The US Navy and Boeing have successfully completed flight testing of the new Type 4 advanced mission computer (AMC) for the F/A-18E/F Super Hornet and EA-18G Growler aircraft at Naval Air Weapons Station China Lake, California.
During the 90-minute airborne demonstration, the new AMC was equipped on to a US Navy F/A-18F Super Hornet aircraft and validated its capability, while meeting all critical safety and system requirements.
Boeing F/A-18 and EA-18G mission systems director Kevin Fogarty said: "The Type 4 advanced mission computer puts game-changing computing power directly into the hands of the warfighters who fly the Super Hornet and Growler.
"Working collaboratively with the US Navy and our industry partners, we are increasing combat capability with an affordable, evolutionary approach to technology advancements."
The US Navy had earlier awarded a contract to Boeing to deliver the first Super Hornets and Growlers, integrated with Type 4 AMC in 2014.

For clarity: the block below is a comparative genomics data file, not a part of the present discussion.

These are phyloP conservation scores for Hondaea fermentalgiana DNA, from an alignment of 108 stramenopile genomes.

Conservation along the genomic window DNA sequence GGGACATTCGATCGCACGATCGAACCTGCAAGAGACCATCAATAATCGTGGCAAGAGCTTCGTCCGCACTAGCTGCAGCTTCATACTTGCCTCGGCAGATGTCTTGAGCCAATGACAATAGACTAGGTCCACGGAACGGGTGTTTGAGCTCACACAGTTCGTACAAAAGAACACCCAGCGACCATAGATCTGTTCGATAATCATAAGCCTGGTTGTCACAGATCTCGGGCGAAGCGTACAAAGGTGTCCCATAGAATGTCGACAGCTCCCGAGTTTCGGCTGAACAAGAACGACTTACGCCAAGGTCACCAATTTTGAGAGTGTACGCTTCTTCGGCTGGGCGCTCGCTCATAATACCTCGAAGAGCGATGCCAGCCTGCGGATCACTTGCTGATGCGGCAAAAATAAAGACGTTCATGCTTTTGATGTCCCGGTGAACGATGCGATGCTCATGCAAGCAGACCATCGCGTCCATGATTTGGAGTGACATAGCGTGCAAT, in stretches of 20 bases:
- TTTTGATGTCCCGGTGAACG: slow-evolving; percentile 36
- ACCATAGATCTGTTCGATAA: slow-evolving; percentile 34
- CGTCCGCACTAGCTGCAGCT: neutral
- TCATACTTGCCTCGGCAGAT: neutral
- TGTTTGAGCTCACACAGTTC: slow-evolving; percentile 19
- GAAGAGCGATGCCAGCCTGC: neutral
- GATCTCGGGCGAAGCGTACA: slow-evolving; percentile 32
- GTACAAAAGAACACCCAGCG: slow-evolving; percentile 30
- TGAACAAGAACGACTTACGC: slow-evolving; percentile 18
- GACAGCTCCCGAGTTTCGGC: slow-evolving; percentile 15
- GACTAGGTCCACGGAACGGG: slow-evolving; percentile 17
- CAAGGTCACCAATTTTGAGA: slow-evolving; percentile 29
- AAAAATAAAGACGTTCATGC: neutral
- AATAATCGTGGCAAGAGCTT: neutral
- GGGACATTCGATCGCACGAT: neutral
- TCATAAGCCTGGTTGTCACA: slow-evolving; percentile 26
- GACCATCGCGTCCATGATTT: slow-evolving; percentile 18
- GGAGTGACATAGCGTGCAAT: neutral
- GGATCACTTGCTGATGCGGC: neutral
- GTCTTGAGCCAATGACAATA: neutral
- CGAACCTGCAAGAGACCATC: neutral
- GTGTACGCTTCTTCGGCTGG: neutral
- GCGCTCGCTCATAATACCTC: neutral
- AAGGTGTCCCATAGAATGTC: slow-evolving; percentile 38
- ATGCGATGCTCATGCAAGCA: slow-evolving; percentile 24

General Dynamics was awarded a sub contract by Boeing to serve as a prime supplier for development of the AMC in support of the navy's Super Hornet and Growler aircraft.
Designed to improve computing performance capabilities, the AMC system can speed up image and mission processing functions, while supporting other missions systems equipped on to the aircraft, such as a distributed targeting system, infrared search and track, as well as a new high-definition touchscreen display.
The F/A-18E/F multirole aircraft is capable of conducting a range of missions, including superiority, day/night strike with precision-guided weapons, fighter escort, and close air support.
A derivative of the combat-proven two-seat F/A-18 Hornet, the EA-18G Growler air combat platform provides full airborne electronic attack capabilities, as well as targeting and self-defence for the user.
The Type 4 AMC system will now undergo further testing.
Image: An EA-18G Growler aircraft undergoing mission. Photo: courtesy of the Boeing Company.